"Gone Girl" is a contrived, exploitative, pretentious film that aims for the middlebrow audience and hits its mark. The filmmakers insert – no pun intended – a sex scene every ten minutes or so, and alternate those with buckets-of-blood scenes of violence, and utterly predictable flashlight searches for clues of a Nancy Drew level of sophistication. If you want to see someone stabbed to death while climaxing during sex and bleed out like an upside down pig, this is the film for you.
The dialogue is pseudo-clever. Example: a man compliments a woman seated at a table full of strangers by informing her that she has a "world-class vagina." She smiles girlishly.
The film is capped up with a plot twist so implausible it blasted me right out of the movie onto the moons of Jupiter by the author's straining, sweating, thuddingly manipulative hand. And then the movie piles on the single most unbelievable ending I have ever seen.
There are movie surprises that rearrange the furniture inside your head and make you shout, "Oh! Of course! How could I not have seen that? Now everything makes so much more sense!" The best such surprise is in the film "Sixth Sense." "Gone Girl" surprises you by showing how desperate a writer can get.
Warning: The rest of this review will reveal the ending of "Gone Girl." If you don't want to know the ending of "Gone Girl," stop reading now.
Nick (Ben Affleck) is married to Amy (Rosamund Pike). They live in Missouri, the show me state. Amy disappears and Nick is under suspicion. Did he kill her?
So, now, you are thinking that "Gone Girl" will explore the interesting question we all ask when beautiful young women disappear and their husbands are suspected of murder. Those questions are: How could a loving marriage go so wrong? How could a marriage look perfect on the outside and be rotten on the inside? How could a loving husband murder his own wife? Does our 24/7 media coverage encourage us to form lynch mobs? Forget it. "Gone Girl" explores none of this.
Nick had cheated on Amy with one of his students. Hurt, Amy faked her own disappearance. Amy is incredibly beautiful, the star of a series of children's books, a sexual Tantric master, a psychopath, and a criminal mastermind. Heck, the filmmakers may as well just added invisibility, flight, and the ability to conjugate Polish verbs at will to Amy's list of superpowers. She is that unbelievable.
Amy just wants to hurt Nick, because he hurt her. So she flawlessly fakes her own murder. Amy seeks shelter from Desi, an old boyfriend, Neal Patrick Harris, whom she had accused of stalking her. Desi makes Amy his virtual prisoner in his lake house. He, too, is a criminal mastermind, psychopath, and Tantric sex master, and his lake house is carefully designed to prevent Amy from escaping from their hot sex, good food, and discussions of opera and philosophy. You had no idea Missouri was this interesting, did you? You'll never call it "flyover country" again, will you?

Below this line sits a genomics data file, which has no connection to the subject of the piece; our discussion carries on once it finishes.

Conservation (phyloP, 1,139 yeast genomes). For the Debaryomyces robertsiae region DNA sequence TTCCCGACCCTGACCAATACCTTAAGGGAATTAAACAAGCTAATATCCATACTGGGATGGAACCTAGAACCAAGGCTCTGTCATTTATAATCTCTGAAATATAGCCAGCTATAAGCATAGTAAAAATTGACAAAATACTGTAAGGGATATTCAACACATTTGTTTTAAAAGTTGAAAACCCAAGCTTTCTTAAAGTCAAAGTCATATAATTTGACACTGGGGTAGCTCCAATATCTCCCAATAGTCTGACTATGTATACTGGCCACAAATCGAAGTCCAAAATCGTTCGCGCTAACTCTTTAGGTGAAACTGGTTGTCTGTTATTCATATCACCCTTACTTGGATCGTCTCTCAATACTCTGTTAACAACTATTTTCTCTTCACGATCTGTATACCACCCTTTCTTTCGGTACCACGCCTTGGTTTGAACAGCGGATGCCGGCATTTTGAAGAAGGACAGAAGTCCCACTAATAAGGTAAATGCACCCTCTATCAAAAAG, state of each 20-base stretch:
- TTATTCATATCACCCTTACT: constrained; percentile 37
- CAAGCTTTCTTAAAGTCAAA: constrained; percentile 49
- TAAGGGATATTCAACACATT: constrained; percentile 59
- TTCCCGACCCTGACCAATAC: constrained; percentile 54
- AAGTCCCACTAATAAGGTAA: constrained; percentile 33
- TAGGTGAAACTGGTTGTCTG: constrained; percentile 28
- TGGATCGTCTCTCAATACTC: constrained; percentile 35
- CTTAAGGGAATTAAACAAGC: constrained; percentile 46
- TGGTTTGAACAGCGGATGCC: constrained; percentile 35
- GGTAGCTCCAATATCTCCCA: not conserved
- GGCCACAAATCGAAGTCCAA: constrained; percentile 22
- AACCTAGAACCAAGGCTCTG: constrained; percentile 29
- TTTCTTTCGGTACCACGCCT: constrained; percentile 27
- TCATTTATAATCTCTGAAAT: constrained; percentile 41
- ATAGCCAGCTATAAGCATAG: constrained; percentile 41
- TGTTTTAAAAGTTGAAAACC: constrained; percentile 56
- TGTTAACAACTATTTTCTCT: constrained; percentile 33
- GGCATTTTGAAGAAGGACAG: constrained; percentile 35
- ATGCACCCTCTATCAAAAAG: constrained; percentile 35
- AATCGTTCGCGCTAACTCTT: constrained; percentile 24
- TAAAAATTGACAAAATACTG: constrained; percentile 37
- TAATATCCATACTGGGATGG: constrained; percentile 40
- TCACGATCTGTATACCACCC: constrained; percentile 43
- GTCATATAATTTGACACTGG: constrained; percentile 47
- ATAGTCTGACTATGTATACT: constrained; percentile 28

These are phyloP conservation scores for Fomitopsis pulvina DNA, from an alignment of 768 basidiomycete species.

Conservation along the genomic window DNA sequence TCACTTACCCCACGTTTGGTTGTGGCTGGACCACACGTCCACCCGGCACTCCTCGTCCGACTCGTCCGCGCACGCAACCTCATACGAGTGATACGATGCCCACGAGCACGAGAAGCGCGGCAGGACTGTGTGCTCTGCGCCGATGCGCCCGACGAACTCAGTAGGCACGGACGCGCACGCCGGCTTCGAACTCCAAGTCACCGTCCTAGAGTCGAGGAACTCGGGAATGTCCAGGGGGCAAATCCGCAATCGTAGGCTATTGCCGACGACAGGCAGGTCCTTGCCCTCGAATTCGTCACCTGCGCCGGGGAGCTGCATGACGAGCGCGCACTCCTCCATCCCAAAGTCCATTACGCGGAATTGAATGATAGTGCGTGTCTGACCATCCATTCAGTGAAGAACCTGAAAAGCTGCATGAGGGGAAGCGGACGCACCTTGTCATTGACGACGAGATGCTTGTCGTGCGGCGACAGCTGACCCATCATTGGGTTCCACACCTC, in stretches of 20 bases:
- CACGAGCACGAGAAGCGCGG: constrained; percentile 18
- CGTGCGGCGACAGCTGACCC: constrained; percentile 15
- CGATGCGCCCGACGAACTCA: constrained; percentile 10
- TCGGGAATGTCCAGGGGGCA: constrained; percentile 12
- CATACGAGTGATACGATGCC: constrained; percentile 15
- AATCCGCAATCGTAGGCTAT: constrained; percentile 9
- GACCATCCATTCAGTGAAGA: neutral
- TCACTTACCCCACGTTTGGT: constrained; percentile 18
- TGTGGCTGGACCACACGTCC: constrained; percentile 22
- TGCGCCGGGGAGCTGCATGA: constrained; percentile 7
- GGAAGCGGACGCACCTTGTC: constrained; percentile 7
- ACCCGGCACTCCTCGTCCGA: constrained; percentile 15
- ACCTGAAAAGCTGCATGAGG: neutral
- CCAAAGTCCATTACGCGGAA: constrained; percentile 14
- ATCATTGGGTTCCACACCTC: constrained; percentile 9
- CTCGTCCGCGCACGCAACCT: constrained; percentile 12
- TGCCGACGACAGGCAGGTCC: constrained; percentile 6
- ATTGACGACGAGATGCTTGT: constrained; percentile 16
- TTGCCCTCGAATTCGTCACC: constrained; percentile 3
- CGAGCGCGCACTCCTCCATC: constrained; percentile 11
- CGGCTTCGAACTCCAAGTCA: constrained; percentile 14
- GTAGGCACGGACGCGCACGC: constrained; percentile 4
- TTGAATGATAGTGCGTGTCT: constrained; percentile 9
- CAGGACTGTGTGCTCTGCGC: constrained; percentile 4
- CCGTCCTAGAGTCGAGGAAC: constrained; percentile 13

Amy stabs Desi when he is climaxing during their hot sex. Buckets of blood gush out of him. The director wants you to see all this – this is what you bought your ticket for, is it not? Certainly not for intelligence or heart.
Amy returns to Nick. No one bothers to indict Amy for Desi's murder, because she is incredibly beautiful, famous, and a criminal mastermind. And because the plot of this movie holds together like a wet Kleenex. Nick knows that Amy is a murderer and that she attempted to frame him for her murder and only returned after that went wrong. Nick hates and fears Amy. And Nick stays with Amy, as her husband. The End.
I think the author of "Gone Girl" was trying to use flamboyantly exaggerated premises to comment on a few themes: none of us can fully understand what keeps marriages together, women are terribly hurt by infidelity, beautiful women can use manipulation and sex to get what they want in life.
All of these themes are genuinely interesting, and good art inspired by them is compelling. I kept thinking of "The Country Girl," a brilliant treatment of a complex marriage that outsiders don't understand. TV coverage of the Laci Peterson murder was ten times more watchable, interesting, and educational than the idiotic "Gone Girl" could ever hope to be. "Body Heat" was a hundred times better as a depiction of a hot blond wrapping a big, dumb, handsome guy around her finger. And "Body Heat"'s plot twist leaves "Gone Girl" in the dust.
Ben Affleck's broad shoulders and chest look really good here. His acting is vapid, absent, and clueless, appropriate to the part of a man manipulated by a woman. Rosamund Pike's performance as a human who could never actually exist is good. Basically, she's playing a Star Trek space alien, and she does it well. The excellent Tyler Perry is wasted.